Texas Gov. Greg Abbott announced the agenda for the special legislative session which begins Thursday, insisting that lawmakers in the state prioritize issues like election integrity and preventing the teaching of critical race theory in schools.
“The 87th Legislative Session was a monumental success for the people of Texas, but we have unfinished business to ensure that Texas remains the most exceptional state in America,” Abbott said in a statement. “Two of my emergency items, along with other important legislation, did not make it to my desk during the regular session, and we have a responsibility to finish the job on behalf of all Texans.”
The agenda, which was released one day before lawmakers are set to reconvene in the Texas capitol, focuses heavily on Abbott’s priorities, including bail reform, election integrity, border security, and social media censorship.
Abbott insists on the agenda that lawmakers introduce legislation aimed at “reforming the bail system in Texas to protect the public from accused criminals who may be released on bail” and work on “strengthening the integrity of elections in Texas.”
As the border crisis continues to worsen, Abbott also called for assistance from the state legislature in funding “to support law-enforcement agencies, counties, and other strategies as part of Texas’ comprehensive border security plan.”
Regarding social media censorship, Abbott called for legislation that would assist in “safeguarding the freedom of speech by protecting social-media users from being censored by social-media companies based on the user’s expressed viewpoints, including by providing a legal remedy for those wrongfully excluded from a platform.”
As for the concern over how race should be taught in American classrooms, specifically those in Texas, Abbott called for legislation “similar to House Bill 3979 concerning critical race theory.” HB 3979, which originally passed the Texas Senate during the regular session of the 87th Legislature, states that educators should not teach that “one race or sex is inherently superior to another race or sex” or that “an individual, by virtue of his or her race or sex, is inherently racist, sexist, or oppressive, whether consciously or unconsciously.”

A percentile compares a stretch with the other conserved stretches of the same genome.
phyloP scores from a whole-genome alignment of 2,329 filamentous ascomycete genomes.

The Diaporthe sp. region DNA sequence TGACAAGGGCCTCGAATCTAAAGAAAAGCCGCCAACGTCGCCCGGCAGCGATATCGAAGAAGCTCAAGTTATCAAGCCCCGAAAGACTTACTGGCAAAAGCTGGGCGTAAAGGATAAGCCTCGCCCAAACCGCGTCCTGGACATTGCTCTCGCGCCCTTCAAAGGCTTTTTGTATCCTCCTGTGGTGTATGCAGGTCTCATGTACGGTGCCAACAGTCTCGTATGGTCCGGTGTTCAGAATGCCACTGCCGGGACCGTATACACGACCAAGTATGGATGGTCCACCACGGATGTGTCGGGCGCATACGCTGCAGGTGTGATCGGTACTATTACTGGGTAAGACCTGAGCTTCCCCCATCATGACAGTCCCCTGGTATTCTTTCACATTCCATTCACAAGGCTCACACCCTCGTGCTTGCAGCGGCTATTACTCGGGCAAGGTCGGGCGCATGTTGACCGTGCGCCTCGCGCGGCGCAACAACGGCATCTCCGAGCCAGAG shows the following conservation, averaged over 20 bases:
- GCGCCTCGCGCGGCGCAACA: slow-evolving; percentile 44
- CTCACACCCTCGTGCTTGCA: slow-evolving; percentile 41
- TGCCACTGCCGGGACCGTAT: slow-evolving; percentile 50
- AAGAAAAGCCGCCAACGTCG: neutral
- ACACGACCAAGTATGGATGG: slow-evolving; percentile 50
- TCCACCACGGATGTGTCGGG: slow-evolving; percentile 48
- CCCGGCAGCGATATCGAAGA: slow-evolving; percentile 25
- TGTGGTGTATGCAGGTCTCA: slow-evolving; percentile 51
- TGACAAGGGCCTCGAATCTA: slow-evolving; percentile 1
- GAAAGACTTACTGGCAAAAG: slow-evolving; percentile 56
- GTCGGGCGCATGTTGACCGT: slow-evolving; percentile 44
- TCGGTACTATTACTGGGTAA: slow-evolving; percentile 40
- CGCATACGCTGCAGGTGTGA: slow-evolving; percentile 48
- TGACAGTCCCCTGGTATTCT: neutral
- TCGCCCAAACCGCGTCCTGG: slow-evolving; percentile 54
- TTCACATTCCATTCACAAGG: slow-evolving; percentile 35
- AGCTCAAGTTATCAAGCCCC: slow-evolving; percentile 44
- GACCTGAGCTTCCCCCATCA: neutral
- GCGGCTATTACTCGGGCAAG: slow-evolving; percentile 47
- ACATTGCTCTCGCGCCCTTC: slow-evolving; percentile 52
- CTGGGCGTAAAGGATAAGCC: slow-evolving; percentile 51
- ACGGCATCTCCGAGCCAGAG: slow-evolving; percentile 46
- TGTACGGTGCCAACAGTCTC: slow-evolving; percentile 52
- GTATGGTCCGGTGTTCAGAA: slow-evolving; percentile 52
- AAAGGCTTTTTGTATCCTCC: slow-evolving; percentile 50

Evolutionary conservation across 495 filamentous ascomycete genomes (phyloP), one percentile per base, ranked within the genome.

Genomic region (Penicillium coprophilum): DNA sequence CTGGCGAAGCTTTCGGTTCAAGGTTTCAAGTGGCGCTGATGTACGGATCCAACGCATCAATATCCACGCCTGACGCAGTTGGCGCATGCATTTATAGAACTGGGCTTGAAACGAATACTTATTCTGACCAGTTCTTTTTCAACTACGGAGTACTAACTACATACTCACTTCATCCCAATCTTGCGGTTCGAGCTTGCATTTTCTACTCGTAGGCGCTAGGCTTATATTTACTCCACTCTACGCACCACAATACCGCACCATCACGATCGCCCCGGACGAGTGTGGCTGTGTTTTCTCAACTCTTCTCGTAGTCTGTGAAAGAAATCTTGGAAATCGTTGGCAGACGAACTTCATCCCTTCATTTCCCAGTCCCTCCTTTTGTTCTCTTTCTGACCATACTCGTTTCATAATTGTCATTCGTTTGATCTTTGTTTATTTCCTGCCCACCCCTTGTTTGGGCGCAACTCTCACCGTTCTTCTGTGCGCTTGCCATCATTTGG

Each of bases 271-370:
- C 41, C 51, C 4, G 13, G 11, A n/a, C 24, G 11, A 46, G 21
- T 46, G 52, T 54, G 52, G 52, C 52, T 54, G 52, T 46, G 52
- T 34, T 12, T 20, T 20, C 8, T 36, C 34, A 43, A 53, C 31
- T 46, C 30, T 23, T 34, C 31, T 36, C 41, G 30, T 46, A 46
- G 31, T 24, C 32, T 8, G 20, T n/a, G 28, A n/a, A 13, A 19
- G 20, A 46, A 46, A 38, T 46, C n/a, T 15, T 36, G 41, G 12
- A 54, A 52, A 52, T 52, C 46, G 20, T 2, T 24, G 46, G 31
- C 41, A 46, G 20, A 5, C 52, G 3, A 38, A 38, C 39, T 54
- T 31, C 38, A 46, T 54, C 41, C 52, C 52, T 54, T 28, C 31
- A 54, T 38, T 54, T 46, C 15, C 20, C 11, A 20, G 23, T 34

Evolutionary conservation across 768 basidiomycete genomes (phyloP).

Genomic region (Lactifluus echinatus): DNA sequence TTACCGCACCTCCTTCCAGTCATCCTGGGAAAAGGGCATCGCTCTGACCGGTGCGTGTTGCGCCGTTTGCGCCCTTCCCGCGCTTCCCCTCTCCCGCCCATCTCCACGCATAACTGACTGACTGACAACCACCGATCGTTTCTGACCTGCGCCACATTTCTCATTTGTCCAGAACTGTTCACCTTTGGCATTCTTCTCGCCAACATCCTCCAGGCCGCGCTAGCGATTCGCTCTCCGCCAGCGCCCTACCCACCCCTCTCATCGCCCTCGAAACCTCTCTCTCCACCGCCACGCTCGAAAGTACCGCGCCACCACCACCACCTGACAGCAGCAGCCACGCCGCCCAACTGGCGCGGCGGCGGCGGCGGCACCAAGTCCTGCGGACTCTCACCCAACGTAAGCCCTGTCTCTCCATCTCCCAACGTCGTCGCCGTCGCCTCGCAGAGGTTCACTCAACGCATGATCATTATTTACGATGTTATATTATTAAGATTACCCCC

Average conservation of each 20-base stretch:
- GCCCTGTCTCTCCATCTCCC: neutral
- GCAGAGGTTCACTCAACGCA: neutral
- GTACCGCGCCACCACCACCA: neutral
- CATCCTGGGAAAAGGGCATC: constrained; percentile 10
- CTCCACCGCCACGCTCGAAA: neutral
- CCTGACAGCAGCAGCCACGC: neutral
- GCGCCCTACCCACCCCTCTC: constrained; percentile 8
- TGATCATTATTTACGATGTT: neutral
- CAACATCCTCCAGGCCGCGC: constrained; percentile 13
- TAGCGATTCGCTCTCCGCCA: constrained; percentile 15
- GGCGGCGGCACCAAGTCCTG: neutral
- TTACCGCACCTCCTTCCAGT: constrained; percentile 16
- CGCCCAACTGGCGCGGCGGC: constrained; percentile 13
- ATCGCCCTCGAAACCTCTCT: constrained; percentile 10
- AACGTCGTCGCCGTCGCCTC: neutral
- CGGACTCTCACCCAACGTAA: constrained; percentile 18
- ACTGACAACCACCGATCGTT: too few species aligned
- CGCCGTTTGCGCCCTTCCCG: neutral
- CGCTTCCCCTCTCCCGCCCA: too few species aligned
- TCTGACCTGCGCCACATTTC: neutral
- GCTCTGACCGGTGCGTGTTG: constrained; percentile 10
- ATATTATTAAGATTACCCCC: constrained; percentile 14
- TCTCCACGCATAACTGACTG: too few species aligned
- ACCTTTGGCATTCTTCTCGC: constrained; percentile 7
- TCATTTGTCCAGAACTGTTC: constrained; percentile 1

In addition, HB 3979 states that schools cannot teach that an “individual, by virtue of his or her race or sex, bears responsibility for actions committed in the past by other members of the same race or sex.”
Abbott also placed focus on school sports when it comes to being transgender, calling for legislation similar to that of “Senate Bill 29 as passed by the Texas Senate in the 87th Legislature, Regular Session, disallowing a student from competing in University Interscholastic League athletic competitions designated for the sex opposite to the student’s sex at birth.”
Some of the other many topics on the agenda include family violence prevention, abortion-inducing drugs, and appropriations.
“These Special Session priority items put the people of Texas first and will keep the Lone Star State on a path to prosperity,” Abbott said. “I look forward to working with my partners in the Legislature to pass this legislation as we build a brighter future for all who call Texas home.”